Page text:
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[greenyes] Landfills and Global Warming
    I do regret that Stephen declined my suggestion that we take the 
detailed arguing about landfills' contribution to global warming off line 
and come back after we've worked through the technical points as much as we 

    Let me ask everyone's sufferance to just summarize the bottom line 
response to his main points, without the technical details, and indicate 
that anyone who wishes them can write me directly and I'll be more than 
happy to expand off the listserve.

    Here are Stephen's main points, and my abbreviated response:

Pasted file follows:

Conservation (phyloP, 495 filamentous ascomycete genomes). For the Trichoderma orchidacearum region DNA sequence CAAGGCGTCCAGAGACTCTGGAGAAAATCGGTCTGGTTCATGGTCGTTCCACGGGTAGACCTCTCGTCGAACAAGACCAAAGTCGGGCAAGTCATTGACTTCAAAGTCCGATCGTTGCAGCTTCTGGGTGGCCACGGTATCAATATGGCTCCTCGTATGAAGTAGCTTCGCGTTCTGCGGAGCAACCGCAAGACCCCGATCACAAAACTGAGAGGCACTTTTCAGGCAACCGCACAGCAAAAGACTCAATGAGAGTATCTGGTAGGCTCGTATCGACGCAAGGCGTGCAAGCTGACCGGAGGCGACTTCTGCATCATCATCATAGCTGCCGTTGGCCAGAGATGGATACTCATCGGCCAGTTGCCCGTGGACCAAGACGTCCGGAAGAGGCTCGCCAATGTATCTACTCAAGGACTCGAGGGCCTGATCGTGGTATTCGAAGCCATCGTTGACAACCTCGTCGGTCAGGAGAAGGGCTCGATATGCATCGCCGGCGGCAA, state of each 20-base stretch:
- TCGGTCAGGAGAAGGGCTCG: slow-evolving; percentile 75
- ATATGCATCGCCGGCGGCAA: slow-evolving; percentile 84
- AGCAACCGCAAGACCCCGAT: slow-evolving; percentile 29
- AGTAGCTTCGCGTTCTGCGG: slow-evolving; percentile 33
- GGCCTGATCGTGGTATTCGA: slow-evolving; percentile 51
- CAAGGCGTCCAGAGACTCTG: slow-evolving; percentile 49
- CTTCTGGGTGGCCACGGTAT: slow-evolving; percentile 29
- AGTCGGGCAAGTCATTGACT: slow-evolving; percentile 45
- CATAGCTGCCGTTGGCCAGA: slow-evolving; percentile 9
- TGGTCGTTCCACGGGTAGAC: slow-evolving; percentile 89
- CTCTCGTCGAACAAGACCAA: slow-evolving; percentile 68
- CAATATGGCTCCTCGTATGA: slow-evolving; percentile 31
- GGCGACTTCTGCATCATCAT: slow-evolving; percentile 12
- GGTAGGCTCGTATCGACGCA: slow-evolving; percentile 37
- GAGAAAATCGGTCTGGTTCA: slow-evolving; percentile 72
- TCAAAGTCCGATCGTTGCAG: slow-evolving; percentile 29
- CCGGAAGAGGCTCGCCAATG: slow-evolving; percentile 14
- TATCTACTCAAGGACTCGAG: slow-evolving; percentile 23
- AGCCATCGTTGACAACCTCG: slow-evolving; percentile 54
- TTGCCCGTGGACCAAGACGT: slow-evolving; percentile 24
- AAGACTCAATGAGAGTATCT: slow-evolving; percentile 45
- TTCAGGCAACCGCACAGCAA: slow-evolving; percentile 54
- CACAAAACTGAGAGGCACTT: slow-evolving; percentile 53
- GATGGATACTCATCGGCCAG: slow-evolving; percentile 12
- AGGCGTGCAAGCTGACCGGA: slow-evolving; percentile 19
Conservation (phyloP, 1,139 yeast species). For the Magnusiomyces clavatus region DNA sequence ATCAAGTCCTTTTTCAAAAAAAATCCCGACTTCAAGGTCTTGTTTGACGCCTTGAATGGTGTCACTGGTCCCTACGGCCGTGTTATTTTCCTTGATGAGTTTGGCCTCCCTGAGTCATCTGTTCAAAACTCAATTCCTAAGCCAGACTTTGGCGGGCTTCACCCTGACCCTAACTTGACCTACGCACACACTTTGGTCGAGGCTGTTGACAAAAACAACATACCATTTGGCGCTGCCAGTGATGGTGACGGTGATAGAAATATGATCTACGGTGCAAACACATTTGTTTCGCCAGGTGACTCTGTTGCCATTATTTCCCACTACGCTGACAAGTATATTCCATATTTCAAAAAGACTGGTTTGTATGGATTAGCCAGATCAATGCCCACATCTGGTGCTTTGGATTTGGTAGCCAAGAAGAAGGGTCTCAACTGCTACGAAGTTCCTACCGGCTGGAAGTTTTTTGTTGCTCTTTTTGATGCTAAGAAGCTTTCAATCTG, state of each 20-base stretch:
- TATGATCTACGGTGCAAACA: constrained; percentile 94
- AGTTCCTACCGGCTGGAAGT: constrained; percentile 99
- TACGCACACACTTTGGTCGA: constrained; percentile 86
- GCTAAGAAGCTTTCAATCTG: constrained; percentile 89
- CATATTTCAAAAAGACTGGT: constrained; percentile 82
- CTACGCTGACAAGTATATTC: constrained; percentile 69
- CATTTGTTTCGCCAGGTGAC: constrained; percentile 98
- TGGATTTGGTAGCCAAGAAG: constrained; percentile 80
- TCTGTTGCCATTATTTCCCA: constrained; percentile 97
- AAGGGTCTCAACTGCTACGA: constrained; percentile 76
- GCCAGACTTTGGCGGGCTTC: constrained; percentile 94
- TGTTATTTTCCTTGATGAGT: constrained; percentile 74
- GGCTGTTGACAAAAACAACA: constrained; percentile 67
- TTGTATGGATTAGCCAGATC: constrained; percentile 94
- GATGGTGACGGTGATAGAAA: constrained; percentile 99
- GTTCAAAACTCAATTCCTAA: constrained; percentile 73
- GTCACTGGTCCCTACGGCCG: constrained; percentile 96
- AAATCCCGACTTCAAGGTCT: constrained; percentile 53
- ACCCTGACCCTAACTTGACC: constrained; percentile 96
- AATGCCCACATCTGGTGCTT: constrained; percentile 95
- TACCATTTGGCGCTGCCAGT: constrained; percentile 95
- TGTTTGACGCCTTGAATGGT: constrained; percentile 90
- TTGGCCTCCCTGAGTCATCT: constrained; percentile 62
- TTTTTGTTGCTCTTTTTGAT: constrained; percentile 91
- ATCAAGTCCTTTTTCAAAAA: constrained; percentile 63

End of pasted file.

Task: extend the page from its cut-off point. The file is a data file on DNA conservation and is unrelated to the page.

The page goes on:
1. Nitrogen oxide has greater warming potential than methane.

    This is true, but that has no effect on the discussion because all 
sources of greenhouse gases (GHG) are converted to a carbon-equivalent 

    2.  Methane's total contribution to greenhouse gases on a 
carbon-equivalent basis is less than 10% of total manmade gases, and 
landfills are only a fraction of that.

    This generally describes EPA's estimates, but that is precisely the 
point which I am making.  EPA's estimates are grossly wrong, and that can be 
appreciated by a very simple poke under the hood, as Ross Perot used to say.

    Today's dry tomb landfills with gas collection cannot possibly achieve a 
lifetime rate of 75% efficiency as the agency ASSUMES without any factual 
basis whatsever, because the collection systems are not installed or 
functioning 56% of the time and are only marginally functional another 12%